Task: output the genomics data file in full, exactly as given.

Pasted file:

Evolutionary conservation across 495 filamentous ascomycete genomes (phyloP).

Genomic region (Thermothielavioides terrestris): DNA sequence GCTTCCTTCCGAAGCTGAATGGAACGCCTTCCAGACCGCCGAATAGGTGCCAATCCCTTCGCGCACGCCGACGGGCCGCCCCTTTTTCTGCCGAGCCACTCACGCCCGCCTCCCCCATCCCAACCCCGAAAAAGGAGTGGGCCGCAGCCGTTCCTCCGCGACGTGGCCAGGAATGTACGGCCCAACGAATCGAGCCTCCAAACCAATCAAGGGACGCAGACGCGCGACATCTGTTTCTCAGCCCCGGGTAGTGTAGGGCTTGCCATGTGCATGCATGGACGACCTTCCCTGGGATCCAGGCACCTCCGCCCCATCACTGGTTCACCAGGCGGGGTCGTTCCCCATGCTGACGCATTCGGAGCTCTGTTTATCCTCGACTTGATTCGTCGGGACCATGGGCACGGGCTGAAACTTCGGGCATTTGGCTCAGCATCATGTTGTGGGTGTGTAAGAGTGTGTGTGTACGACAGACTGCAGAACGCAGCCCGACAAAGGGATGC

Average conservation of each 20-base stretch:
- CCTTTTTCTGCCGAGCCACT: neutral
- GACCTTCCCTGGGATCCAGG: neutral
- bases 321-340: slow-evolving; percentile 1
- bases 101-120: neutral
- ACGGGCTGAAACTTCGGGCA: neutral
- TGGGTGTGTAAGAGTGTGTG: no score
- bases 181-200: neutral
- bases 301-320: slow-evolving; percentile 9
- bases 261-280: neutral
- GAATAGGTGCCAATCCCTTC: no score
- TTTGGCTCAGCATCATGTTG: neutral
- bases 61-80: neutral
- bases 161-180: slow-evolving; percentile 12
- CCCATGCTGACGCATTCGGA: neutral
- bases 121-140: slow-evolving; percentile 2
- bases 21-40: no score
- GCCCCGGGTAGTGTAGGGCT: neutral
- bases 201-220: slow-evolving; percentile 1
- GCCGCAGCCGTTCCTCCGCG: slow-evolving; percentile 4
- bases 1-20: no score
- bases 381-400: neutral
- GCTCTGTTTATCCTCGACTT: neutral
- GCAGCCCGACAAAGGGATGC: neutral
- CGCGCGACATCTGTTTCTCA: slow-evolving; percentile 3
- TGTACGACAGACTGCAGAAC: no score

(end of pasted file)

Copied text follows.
Evolutionary conservation across 495 filamentous ascomycete genomes (phyloP).

Genomic region (Thermothielavioides terrestris): DNA sequence GCTTCCTTCCGAAGCTGAATGGAACGCCTTCCAGACCGCCGAATAGGTGCCAATCCCTTCGCGCACGCCGACGGGCCGCCCCTTTTTCTGCCGAGCCACTCACGCCCGCCTCCCCCATCCCAACCCCGAAAAAGGAGTGGGCCGCAGCCGTTCCTCCGCGACGTGGCCAGGAATGTACGGCCCAACGAATCGAGCCTCCAAACCAATCAAGGGACGCAGACGCGCGACATCTGTTTCTCAGCCCCGGGTAGTGTAGGGCTTGCCATGTGCATGCATGGACGACCTTCCCTGGGATCCAGGCACCTCCGCCCCATCACTGGTTCACCAGGCGGGGTCGTTCCCCATGCTGACGCATTCGGAGCTCTGTTTATCCTCGACTTGATTCGTCGGGACCATGGGCACGGGCTGAAACTTCGGGCATTTGGCTCAGCATCATGTTGTGGGTGTGTAAGAGTGTGTGTGTACGACAGACTGCAGAACGCAGCCCGACAAAGGGATGC

Average conservation of each 20-base stretch:
- CCTTTTTCTGCCGAGCCACT: neutral
- GACCTTCCCTGGGATCCAGG: neutral
- bases 321-340: slow-evolving; percentile 1
- bases 101-120: neutral
- ACGGGCTGAAACTTCGGGCA: neutral
- TGGGTGTGTAAGAGTGTGTG: no score
- bases 181-200: neutral
- bases 301-320: slow-evolving; percentile 9
- bases 261-280: neutral
- GAATAGGTGCCAATCCCTTC: no score
- TTTGGCTCAGCATCATGTTG: neutral
- bases 61-80: neutral
- bases 161-180: slow-evolving; percentile 12
- CCCATGCTGACGCATTCGGA: neutral
- bases 121-140: slow-evolving; percentile 2
- bases 21-40: no score
- GCCCCGGGTAGTGTAGGGCT: neutral
- bases 201-220: slow-evolving; percentile 1
- GCCGCAGCCGTTCCTCCGCG: slow-evolving; percentile 4
- bases 1-20: no score
- bases 381-400: neutral
- GCTCTGTTTATCCTCGACTT: neutral
- GCAGCCCGACAAAGGGATGC: neutral
- CGCGCGACATCTGTTTCTCA: slow-evolving; percentile 3
- TGTACGACAGACTGCAGAAC: no score